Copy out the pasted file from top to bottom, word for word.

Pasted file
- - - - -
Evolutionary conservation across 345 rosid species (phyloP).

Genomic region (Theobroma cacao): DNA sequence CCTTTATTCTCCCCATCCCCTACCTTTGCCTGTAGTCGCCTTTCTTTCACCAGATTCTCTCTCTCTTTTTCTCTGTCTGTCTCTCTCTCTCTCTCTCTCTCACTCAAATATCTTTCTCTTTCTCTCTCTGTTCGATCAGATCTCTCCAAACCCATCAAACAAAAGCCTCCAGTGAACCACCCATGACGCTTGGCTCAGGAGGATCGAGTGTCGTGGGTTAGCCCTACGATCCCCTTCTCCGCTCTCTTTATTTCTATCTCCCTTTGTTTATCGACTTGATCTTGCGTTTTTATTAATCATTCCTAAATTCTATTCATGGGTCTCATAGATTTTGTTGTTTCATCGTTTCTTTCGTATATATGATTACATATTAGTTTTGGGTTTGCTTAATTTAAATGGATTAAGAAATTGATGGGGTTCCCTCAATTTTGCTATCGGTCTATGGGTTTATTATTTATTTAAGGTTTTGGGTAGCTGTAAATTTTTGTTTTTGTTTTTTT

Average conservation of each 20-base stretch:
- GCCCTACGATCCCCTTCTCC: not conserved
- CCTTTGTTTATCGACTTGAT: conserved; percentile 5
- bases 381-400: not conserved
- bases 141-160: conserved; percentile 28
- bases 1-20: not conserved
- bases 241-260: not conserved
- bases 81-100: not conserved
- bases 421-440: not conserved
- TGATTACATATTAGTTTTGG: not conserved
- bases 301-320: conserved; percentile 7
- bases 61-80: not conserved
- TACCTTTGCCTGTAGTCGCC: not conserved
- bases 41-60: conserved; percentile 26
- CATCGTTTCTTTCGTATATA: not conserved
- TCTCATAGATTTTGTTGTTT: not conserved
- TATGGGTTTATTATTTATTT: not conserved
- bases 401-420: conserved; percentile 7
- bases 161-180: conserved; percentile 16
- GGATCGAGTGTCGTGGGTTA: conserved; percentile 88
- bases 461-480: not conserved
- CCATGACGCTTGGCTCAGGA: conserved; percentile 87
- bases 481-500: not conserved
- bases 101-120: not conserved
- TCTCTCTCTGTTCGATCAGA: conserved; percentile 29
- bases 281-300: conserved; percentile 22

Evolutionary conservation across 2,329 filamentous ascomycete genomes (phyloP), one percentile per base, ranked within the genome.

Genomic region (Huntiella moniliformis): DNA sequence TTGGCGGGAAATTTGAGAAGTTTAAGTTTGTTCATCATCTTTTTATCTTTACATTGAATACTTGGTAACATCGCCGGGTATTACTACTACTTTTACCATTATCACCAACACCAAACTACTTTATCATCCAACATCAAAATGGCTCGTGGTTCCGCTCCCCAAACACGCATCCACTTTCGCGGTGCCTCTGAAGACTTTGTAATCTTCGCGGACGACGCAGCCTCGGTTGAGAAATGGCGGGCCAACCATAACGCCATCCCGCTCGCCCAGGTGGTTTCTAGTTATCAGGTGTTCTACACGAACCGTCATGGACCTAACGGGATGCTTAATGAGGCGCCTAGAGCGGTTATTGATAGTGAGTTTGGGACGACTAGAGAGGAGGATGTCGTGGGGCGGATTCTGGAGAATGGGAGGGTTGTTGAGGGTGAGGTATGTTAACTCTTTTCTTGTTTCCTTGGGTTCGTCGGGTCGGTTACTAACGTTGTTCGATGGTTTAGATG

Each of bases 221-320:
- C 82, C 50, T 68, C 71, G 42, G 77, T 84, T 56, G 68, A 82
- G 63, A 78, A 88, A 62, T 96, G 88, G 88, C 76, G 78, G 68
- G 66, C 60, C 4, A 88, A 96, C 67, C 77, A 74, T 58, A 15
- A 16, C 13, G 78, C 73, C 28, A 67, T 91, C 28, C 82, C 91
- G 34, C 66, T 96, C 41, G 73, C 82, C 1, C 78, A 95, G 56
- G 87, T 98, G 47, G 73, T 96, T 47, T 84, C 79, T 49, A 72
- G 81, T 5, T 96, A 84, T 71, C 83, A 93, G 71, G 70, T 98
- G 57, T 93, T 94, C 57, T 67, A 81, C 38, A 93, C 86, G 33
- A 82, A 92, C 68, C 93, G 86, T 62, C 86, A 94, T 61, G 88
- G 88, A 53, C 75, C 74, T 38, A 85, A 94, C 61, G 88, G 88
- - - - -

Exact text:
Evolutionary conservation across 345 rosid species (phyloP).

Genomic region (Theobroma cacao): DNA sequence CCTTTATTCTCCCCATCCCCTACCTTTGCCTGTAGTCGCCTTTCTTTCACCAGATTCTCTCTCTCTTTTTCTCTGTCTGTCTCTCTCTCTCTCTCTCTCTCACTCAAATATCTTTCTCTTTCTCTCTCTGTTCGATCAGATCTCTCCAAACCCATCAAACAAAAGCCTCCAGTGAACCACCCATGACGCTTGGCTCAGGAGGATCGAGTGTCGTGGGTTAGCCCTACGATCCCCTTCTCCGCTCTCTTTATTTCTATCTCCCTTTGTTTATCGACTTGATCTTGCGTTTTTATTAATCATTCCTAAATTCTATTCATGGGTCTCATAGATTTTGTTGTTTCATCGTTTCTTTCGTATATATGATTACATATTAGTTTTGGGTTTGCTTAATTTAAATGGATTAAGAAATTGATGGGGTTCCCTCAATTTTGCTATCGGTCTATGGGTTTATTATTTATTTAAGGTTTTGGGTAGCTGTAAATTTTTGTTTTTGTTTTTTT

Average conservation of each 20-base stretch:
- GCCCTACGATCCCCTTCTCC: not conserved
- CCTTTGTTTATCGACTTGAT: conserved; percentile 5
- bases 381-400: not conserved
- bases 141-160: conserved; percentile 28
- bases 1-20: not conserved
- bases 241-260: not conserved
- bases 81-100: not conserved
- bases 421-440: not conserved
- TGATTACATATTAGTTTTGG: not conserved
- bases 301-320: conserved; percentile 7
- bases 61-80: not conserved
- TACCTTTGCCTGTAGTCGCC: not conserved
- bases 41-60: conserved; percentile 26
- CATCGTTTCTTTCGTATATA: not conserved
- TCTCATAGATTTTGTTGTTT: not conserved
- TATGGGTTTATTATTTATTT: not conserved
- bases 401-420: conserved; percentile 7
- bases 161-180: conserved; percentile 16
- GGATCGAGTGTCGTGGGTTA: conserved; percentile 88
- bases 461-480: not conserved
- CCATGACGCTTGGCTCAGGA: conserved; percentile 87
- bases 481-500: not conserved
- bases 101-120: not conserved
- TCTCTCTCTGTTCGATCAGA: conserved; percentile 29
- bases 281-300: conserved; percentile 22

Evolutionary conservation across 2,329 filamentous ascomycete genomes (phyloP), one percentile per base, ranked within the genome.

Genomic region (Huntiella moniliformis): DNA sequence TTGGCGGGAAATTTGAGAAGTTTAAGTTTGTTCATCATCTTTTTATCTTTACATTGAATACTTGGTAACATCGCCGGGTATTACTACTACTTTTACCATTATCACCAACACCAAACTACTTTATCATCCAACATCAAAATGGCTCGTGGTTCCGCTCCCCAAACACGCATCCACTTTCGCGGTGCCTCTGAAGACTTTGTAATCTTCGCGGACGACGCAGCCTCGGTTGAGAAATGGCGGGCCAACCATAACGCCATCCCGCTCGCCCAGGTGGTTTCTAGTTATCAGGTGTTCTACACGAACCGTCATGGACCTAACGGGATGCTTAATGAGGCGCCTAGAGCGGTTATTGATAGTGAGTTTGGGACGACTAGAGAGGAGGATGTCGTGGGGCGGATTCTGGAGAATGGGAGGGTTGTTGAGGGTGAGGTATGTTAACTCTTTTCTTGTTTCCTTGGGTTCGTCGGGTCGGTTACTAACGTTGTTCGATGGTTTAGATG

Each of bases 221-320:
- C 82, C 50, T 68, C 71, G 42, G 77, T 84, T 56, G 68, A 82
- G 63, A 78, A 88, A 62, T 96, G 88, G 88, C 76, G 78, G 68
- G 66, C 60, C 4, A 88, A 96, C 67, C 77, A 74, T 58, A 15
- A 16, C 13, G 78, C 73, C 28, A 67, T 91, C 28, C 82, C 91
- G 34, C 66, T 96, C 41, G 73, C 82, C 1, C 78, A 95, G 56
- G 87, T 98, G 47, G 73, T 96, T 47, T 84, C 79, T 49, A 72
- G 81, T 5, T 96, A 84, T 71, C 83, A 93, G 71, G 70, T 98
- G 57, T 93, T 94, C 57, T 67, A 81, C 38, A 93, C 86, G 33
- A 82, A 92, C 68, C 93, G 86, T 62, C 86, A 94, T 61, G 88
- G 88, A 53, C 75, C 74, T 38, A 85, A 94, C 61, G 88, G 88